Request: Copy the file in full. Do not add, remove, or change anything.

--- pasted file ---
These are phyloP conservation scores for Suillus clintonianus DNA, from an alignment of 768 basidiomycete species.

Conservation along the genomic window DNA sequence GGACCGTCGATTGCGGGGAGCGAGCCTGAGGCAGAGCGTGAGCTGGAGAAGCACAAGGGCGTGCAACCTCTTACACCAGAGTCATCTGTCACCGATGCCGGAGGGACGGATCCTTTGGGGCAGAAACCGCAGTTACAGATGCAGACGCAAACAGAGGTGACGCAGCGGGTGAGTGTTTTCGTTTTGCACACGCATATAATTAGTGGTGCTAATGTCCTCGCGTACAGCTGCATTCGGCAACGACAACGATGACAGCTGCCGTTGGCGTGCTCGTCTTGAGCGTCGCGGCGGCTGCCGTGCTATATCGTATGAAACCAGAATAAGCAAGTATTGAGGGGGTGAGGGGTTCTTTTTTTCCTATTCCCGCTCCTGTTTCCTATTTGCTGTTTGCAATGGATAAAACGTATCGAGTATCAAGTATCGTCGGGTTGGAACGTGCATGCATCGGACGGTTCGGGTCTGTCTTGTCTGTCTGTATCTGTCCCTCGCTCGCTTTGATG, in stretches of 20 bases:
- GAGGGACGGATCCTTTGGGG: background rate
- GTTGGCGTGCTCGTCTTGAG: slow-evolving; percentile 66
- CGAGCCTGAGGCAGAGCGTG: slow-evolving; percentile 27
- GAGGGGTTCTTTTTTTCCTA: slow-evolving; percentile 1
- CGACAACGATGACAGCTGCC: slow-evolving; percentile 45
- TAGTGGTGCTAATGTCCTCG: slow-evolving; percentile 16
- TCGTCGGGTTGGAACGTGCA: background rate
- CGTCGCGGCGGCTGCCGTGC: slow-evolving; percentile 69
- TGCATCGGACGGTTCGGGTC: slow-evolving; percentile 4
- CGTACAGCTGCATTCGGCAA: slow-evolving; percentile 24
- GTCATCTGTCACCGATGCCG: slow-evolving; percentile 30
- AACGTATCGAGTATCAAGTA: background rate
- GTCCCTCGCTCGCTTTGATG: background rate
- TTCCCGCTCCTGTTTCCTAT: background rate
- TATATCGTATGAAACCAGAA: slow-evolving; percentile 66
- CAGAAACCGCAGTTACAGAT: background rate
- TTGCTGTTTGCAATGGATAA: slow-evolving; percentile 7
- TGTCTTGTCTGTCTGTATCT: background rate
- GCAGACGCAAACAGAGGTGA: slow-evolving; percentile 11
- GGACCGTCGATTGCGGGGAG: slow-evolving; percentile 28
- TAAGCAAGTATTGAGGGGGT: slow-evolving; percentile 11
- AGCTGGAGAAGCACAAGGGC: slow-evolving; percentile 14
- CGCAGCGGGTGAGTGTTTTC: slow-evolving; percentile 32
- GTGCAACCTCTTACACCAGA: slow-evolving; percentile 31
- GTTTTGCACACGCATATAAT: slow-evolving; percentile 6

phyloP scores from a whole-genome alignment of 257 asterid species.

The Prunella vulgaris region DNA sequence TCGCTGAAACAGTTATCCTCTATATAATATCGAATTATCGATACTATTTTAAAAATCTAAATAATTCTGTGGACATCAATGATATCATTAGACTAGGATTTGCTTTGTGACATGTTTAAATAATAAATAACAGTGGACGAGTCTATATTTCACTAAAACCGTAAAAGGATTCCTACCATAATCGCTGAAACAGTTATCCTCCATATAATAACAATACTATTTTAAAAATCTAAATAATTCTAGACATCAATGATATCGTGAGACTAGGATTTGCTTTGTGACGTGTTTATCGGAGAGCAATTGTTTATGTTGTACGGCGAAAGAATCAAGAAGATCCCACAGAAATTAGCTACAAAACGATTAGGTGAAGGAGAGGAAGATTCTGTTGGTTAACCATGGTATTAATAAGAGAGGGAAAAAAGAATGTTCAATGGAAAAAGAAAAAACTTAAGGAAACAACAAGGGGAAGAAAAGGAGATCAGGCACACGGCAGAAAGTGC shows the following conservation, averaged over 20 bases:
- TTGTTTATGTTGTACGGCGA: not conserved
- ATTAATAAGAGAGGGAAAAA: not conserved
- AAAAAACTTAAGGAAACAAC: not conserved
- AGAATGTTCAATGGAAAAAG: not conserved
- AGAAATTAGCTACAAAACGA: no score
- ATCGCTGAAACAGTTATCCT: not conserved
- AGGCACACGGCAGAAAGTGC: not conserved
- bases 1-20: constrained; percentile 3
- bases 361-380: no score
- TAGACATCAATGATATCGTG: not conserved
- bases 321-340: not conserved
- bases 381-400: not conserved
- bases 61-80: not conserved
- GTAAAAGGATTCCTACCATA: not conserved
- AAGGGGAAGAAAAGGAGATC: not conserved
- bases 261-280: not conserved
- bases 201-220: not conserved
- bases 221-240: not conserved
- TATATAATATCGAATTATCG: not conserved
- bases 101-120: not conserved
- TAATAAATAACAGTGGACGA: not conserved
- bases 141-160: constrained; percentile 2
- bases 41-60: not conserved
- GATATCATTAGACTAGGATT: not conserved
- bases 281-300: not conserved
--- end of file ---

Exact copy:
These are phyloP conservation scores for Suillus clintonianus DNA, from an alignment of 768 basidiomycete species.

Conservation along the genomic window DNA sequence GGACCGTCGATTGCGGGGAGCGAGCCTGAGGCAGAGCGTGAGCTGGAGAAGCACAAGGGCGTGCAACCTCTTACACCAGAGTCATCTGTCACCGATGCCGGAGGGACGGATCCTTTGGGGCAGAAACCGCAGTTACAGATGCAGACGCAAACAGAGGTGACGCAGCGGGTGAGTGTTTTCGTTTTGCACACGCATATAATTAGTGGTGCTAATGTCCTCGCGTACAGCTGCATTCGGCAACGACAACGATGACAGCTGCCGTTGGCGTGCTCGTCTTGAGCGTCGCGGCGGCTGCCGTGCTATATCGTATGAAACCAGAATAAGCAAGTATTGAGGGGGTGAGGGGTTCTTTTTTTCCTATTCCCGCTCCTGTTTCCTATTTGCTGTTTGCAATGGATAAAACGTATCGAGTATCAAGTATCGTCGGGTTGGAACGTGCATGCATCGGACGGTTCGGGTCTGTCTTGTCTGTCTGTATCTGTCCCTCGCTCGCTTTGATG, in stretches of 20 bases:
- GAGGGACGGATCCTTTGGGG: background rate
- GTTGGCGTGCTCGTCTTGAG: slow-evolving; percentile 66
- CGAGCCTGAGGCAGAGCGTG: slow-evolving; percentile 27
- GAGGGGTTCTTTTTTTCCTA: slow-evolving; percentile 1
- CGACAACGATGACAGCTGCC: slow-evolving; percentile 45
- TAGTGGTGCTAATGTCCTCG: slow-evolving; percentile 16
- TCGTCGGGTTGGAACGTGCA: background rate
- CGTCGCGGCGGCTGCCGTGC: slow-evolving; percentile 69
- TGCATCGGACGGTTCGGGTC: slow-evolving; percentile 4
- CGTACAGCTGCATTCGGCAA: slow-evolving; percentile 24
- GTCATCTGTCACCGATGCCG: slow-evolving; percentile 30
- AACGTATCGAGTATCAAGTA: background rate
- GTCCCTCGCTCGCTTTGATG: background rate
- TTCCCGCTCCTGTTTCCTAT: background rate
- TATATCGTATGAAACCAGAA: slow-evolving; percentile 66
- CAGAAACCGCAGTTACAGAT: background rate
- TTGCTGTTTGCAATGGATAA: slow-evolving; percentile 7
- TGTCTTGTCTGTCTGTATCT: background rate
- GCAGACGCAAACAGAGGTGA: slow-evolving; percentile 11
- GGACCGTCGATTGCGGGGAG: slow-evolving; percentile 28
- TAAGCAAGTATTGAGGGGGT: slow-evolving; percentile 11
- AGCTGGAGAAGCACAAGGGC: slow-evolving; percentile 14
- CGCAGCGGGTGAGTGTTTTC: slow-evolving; percentile 32
- GTGCAACCTCTTACACCAGA: slow-evolving; percentile 31
- GTTTTGCACACGCATATAAT: slow-evolving; percentile 6

phyloP scores from a whole-genome alignment of 257 asterid species.

The Prunella vulgaris region DNA sequence TCGCTGAAACAGTTATCCTCTATATAATATCGAATTATCGATACTATTTTAAAAATCTAAATAATTCTGTGGACATCAATGATATCATTAGACTAGGATTTGCTTTGTGACATGTTTAAATAATAAATAACAGTGGACGAGTCTATATTTCACTAAAACCGTAAAAGGATTCCTACCATAATCGCTGAAACAGTTATCCTCCATATAATAACAATACTATTTTAAAAATCTAAATAATTCTAGACATCAATGATATCGTGAGACTAGGATTTGCTTTGTGACGTGTTTATCGGAGAGCAATTGTTTATGTTGTACGGCGAAAGAATCAAGAAGATCCCACAGAAATTAGCTACAAAACGATTAGGTGAAGGAGAGGAAGATTCTGTTGGTTAACCATGGTATTAATAAGAGAGGGAAAAAAGAATGTTCAATGGAAAAAGAAAAAACTTAAGGAAACAACAAGGGGAAGAAAAGGAGATCAGGCACACGGCAGAAAGTGC shows the following conservation, averaged over 20 bases:
- TTGTTTATGTTGTACGGCGA: not conserved
- ATTAATAAGAGAGGGAAAAA: not conserved
- AAAAAACTTAAGGAAACAAC: not conserved
- AGAATGTTCAATGGAAAAAG: not conserved
- AGAAATTAGCTACAAAACGA: no score
- ATCGCTGAAACAGTTATCCT: not conserved
- AGGCACACGGCAGAAAGTGC: not conserved
- bases 1-20: constrained; percentile 3
- bases 361-380: no score
- TAGACATCAATGATATCGTG: not conserved
- bases 321-340: not conserved
- bases 381-400: not conserved
- bases 61-80: not conserved
- GTAAAAGGATTCCTACCATA: not conserved
- AAGGGGAAGAAAAGGAGATC: not conserved
- bases 261-280: not conserved
- bases 201-220: not conserved
- bases 221-240: not conserved
- TATATAATATCGAATTATCG: not conserved
- bases 101-120: not conserved
- TAATAAATAACAGTGGACGA: not conserved
- bases 141-160: constrained; percentile 2
- bases 41-60: not conserved
- GATATCATTAGACTAGGATT: not conserved
- bases 281-300: not conserved